But although the money for the police budget comes from municipal taxes, elected municipal councillors have absolutely no control over that budget.
The budget is set by the Waterloo Regional Police Services Board, which includes three regional councillors and four members who are appointed.
If the municipality paying the bill thinks the police budget is too high, it can appeal to a provincial tribunal. But a municipality has never won an appeal.
So we need to ask for change, not only from local police but also from our representatives in the provincial government.
Still, there are plenty of things that can happen now to start meaningful change locally. They include:
- Speeding up plans to start using body cameras worn by police, so that there is full accountability for both the public and the officer when a confrontation happens. Police services board member Karl Kiefer, a regional councillor from Cambridge, has already called for this.
- Lobbying the province to appoint a local Black community leader to the vacant position now on the police board, so that this perspective is part of every decision around the table.
- Starting to collect data on the racial identities of both the police and the people with whom officers interact. This initiative is already underway and will help police address any imbalance.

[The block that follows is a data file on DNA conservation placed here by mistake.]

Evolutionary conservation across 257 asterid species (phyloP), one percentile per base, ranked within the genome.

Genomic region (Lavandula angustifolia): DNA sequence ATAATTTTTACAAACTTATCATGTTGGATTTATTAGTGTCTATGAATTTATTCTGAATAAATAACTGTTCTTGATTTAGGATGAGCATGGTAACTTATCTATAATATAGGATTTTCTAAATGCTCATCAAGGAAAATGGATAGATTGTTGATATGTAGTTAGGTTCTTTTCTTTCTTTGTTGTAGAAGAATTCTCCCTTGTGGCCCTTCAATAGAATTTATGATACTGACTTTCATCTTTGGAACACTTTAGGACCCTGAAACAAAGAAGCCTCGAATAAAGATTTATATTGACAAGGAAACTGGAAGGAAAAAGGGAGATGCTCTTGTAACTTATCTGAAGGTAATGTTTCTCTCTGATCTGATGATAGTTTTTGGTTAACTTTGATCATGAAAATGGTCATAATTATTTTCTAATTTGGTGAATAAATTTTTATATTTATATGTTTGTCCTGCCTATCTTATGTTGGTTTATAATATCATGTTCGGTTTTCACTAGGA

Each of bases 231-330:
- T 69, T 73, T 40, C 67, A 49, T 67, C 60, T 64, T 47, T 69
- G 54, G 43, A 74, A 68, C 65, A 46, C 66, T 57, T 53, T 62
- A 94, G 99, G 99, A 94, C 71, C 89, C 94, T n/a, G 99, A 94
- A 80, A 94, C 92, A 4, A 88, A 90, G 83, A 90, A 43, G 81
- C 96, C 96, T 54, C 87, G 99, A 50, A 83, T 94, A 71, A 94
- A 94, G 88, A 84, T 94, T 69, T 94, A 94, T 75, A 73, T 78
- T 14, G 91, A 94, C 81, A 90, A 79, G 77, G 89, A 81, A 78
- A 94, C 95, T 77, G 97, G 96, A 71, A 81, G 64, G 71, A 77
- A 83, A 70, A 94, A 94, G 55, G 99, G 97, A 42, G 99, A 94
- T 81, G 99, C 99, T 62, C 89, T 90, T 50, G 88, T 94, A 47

- Studying two local programs that bring police officers together with young people, which the African, Caribbean and Black Network of Waterloo Region wants to see ended. Network members are concerned that the programs may be a form of police surveillance.
Both the programs were created with the intention to build relationships. One of the programs has police officers volunteer with youth from disadvantaged neighbourhoods. They coach sports, and take the youth skating, skiing and camping.
The other has police officers spending time in schools, making themselves available as a resource in and out of classrooms. Public school board trustee Scott Piatkowski plans to ask for a review of the school program at the next board meeting.
Larkin is willing for these programs, and the police service in general, to be reviewed.
“We can only police the community with the consent of the community,” he said.